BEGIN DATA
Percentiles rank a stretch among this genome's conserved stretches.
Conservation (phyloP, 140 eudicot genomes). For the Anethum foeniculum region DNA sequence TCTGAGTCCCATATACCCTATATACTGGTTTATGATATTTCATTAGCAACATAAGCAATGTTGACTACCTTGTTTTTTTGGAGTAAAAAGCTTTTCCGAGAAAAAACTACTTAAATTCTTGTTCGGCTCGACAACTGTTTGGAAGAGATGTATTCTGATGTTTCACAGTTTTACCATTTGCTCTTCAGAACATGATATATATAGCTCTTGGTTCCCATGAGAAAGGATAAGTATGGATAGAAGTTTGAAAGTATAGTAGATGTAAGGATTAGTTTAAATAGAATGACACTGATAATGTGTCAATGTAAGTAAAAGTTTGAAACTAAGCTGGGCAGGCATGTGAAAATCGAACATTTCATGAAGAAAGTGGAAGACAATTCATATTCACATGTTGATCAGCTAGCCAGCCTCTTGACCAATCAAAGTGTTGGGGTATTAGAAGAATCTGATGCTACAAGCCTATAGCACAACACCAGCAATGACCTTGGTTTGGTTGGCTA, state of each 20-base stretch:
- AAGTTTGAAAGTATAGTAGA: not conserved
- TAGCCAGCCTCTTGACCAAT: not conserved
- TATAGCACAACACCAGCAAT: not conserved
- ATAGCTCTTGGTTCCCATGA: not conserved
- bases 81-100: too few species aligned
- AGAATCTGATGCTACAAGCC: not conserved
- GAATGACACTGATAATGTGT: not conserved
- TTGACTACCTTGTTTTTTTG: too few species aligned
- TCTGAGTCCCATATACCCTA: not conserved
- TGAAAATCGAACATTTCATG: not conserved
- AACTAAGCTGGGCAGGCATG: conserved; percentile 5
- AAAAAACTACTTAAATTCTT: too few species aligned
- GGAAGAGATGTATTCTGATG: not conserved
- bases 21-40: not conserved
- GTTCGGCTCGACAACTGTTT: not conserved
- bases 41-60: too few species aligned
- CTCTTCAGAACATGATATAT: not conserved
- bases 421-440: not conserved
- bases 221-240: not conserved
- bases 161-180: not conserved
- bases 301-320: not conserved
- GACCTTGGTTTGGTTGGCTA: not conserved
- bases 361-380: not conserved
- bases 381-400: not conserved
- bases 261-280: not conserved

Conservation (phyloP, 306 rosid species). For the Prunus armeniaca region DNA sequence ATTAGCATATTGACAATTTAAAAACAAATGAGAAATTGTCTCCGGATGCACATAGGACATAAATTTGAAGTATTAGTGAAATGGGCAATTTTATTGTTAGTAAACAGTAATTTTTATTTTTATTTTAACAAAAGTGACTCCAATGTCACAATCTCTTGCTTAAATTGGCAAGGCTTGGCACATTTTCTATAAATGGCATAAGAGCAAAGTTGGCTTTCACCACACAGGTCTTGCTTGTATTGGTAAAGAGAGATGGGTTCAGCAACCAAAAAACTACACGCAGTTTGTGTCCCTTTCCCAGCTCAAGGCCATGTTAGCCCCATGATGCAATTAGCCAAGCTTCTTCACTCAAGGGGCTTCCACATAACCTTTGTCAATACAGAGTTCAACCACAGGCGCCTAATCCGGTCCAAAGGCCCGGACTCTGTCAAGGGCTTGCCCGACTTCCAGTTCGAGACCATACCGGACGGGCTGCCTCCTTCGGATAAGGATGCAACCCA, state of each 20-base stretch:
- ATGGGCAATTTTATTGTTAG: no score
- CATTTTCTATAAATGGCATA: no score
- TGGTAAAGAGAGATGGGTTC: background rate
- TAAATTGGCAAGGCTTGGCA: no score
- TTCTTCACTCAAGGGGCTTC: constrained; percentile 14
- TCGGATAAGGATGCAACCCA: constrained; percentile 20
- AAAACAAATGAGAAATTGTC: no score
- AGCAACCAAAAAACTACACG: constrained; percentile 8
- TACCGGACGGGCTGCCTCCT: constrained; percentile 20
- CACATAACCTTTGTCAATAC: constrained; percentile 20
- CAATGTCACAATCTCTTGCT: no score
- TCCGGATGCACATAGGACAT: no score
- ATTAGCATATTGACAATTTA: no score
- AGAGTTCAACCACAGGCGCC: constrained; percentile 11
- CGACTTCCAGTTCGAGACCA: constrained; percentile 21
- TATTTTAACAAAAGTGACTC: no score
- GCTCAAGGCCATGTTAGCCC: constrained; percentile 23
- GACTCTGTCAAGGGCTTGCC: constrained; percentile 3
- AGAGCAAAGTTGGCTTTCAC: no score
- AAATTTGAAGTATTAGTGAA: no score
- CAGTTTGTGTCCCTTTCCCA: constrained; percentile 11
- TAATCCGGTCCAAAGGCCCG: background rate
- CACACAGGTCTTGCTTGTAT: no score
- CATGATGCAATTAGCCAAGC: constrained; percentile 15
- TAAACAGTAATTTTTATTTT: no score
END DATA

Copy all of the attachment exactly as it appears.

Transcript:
Percentiles rank a stretch among this genome's conserved stretches.
Conservation (phyloP, 140 eudicot genomes). For the Anethum foeniculum region DNA sequence TCTGAGTCCCATATACCCTATATACTGGTTTATGATATTTCATTAGCAACATAAGCAATGTTGACTACCTTGTTTTTTTGGAGTAAAAAGCTTTTCCGAGAAAAAACTACTTAAATTCTTGTTCGGCTCGACAACTGTTTGGAAGAGATGTATTCTGATGTTTCACAGTTTTACCATTTGCTCTTCAGAACATGATATATATAGCTCTTGGTTCCCATGAGAAAGGATAAGTATGGATAGAAGTTTGAAAGTATAGTAGATGTAAGGATTAGTTTAAATAGAATGACACTGATAATGTGTCAATGTAAGTAAAAGTTTGAAACTAAGCTGGGCAGGCATGTGAAAATCGAACATTTCATGAAGAAAGTGGAAGACAATTCATATTCACATGTTGATCAGCTAGCCAGCCTCTTGACCAATCAAAGTGTTGGGGTATTAGAAGAATCTGATGCTACAAGCCTATAGCACAACACCAGCAATGACCTTGGTTTGGTTGGCTA, state of each 20-base stretch:
- AAGTTTGAAAGTATAGTAGA: not conserved
- TAGCCAGCCTCTTGACCAAT: not conserved
- TATAGCACAACACCAGCAAT: not conserved
- ATAGCTCTTGGTTCCCATGA: not conserved
- bases 81-100: too few species aligned
- AGAATCTGATGCTACAAGCC: not conserved
- GAATGACACTGATAATGTGT: not conserved
- TTGACTACCTTGTTTTTTTG: too few species aligned
- TCTGAGTCCCATATACCCTA: not conserved
- TGAAAATCGAACATTTCATG: not conserved
- AACTAAGCTGGGCAGGCATG: conserved; percentile 5
- AAAAAACTACTTAAATTCTT: too few species aligned
- GGAAGAGATGTATTCTGATG: not conserved
- bases 21-40: not conserved
- GTTCGGCTCGACAACTGTTT: not conserved
- bases 41-60: too few species aligned
- CTCTTCAGAACATGATATAT: not conserved
- bases 421-440: not conserved
- bases 221-240: not conserved
- bases 161-180: not conserved
- bases 301-320: not conserved
- GACCTTGGTTTGGTTGGCTA: not conserved
- bases 361-380: not conserved
- bases 381-400: not conserved
- bases 261-280: not conserved

Conservation (phyloP, 306 rosid species). For the Prunus armeniaca region DNA sequence ATTAGCATATTGACAATTTAAAAACAAATGAGAAATTGTCTCCGGATGCACATAGGACATAAATTTGAAGTATTAGTGAAATGGGCAATTTTATTGTTAGTAAACAGTAATTTTTATTTTTATTTTAACAAAAGTGACTCCAATGTCACAATCTCTTGCTTAAATTGGCAAGGCTTGGCACATTTTCTATAAATGGCATAAGAGCAAAGTTGGCTTTCACCACACAGGTCTTGCTTGTATTGGTAAAGAGAGATGGGTTCAGCAACCAAAAAACTACACGCAGTTTGTGTCCCTTTCCCAGCTCAAGGCCATGTTAGCCCCATGATGCAATTAGCCAAGCTTCTTCACTCAAGGGGCTTCCACATAACCTTTGTCAATACAGAGTTCAACCACAGGCGCCTAATCCGGTCCAAAGGCCCGGACTCTGTCAAGGGCTTGCCCGACTTCCAGTTCGAGACCATACCGGACGGGCTGCCTCCTTCGGATAAGGATGCAACCCA, state of each 20-base stretch:
- ATGGGCAATTTTATTGTTAG: no score
- CATTTTCTATAAATGGCATA: no score
- TGGTAAAGAGAGATGGGTTC: background rate
- TAAATTGGCAAGGCTTGGCA: no score
- TTCTTCACTCAAGGGGCTTC: constrained; percentile 14
- TCGGATAAGGATGCAACCCA: constrained; percentile 20
- AAAACAAATGAGAAATTGTC: no score
- AGCAACCAAAAAACTACACG: constrained; percentile 8
- TACCGGACGGGCTGCCTCCT: constrained; percentile 20
- CACATAACCTTTGTCAATAC: constrained; percentile 20
- CAATGTCACAATCTCTTGCT: no score
- TCCGGATGCACATAGGACAT: no score
- ATTAGCATATTGACAATTTA: no score
- AGAGTTCAACCACAGGCGCC: constrained; percentile 11
- CGACTTCCAGTTCGAGACCA: constrained; percentile 21
- TATTTTAACAAAAGTGACTC: no score
- GCTCAAGGCCATGTTAGCCC: constrained; percentile 23
- GACTCTGTCAAGGGCTTGCC: constrained; percentile 3
- AGAGCAAAGTTGGCTTTCAC: no score
- AAATTTGAAGTATTAGTGAA: no score
- CAGTTTGTGTCCCTTTCCCA: constrained; percentile 11
- TAATCCGGTCCAAAGGCCCG: background rate
- CACACAGGTCTTGCTTGTAT: no score
- CATGATGCAATTAGCCAAGC: constrained; percentile 15
- TAAACAGTAATTTTTATTTT: no score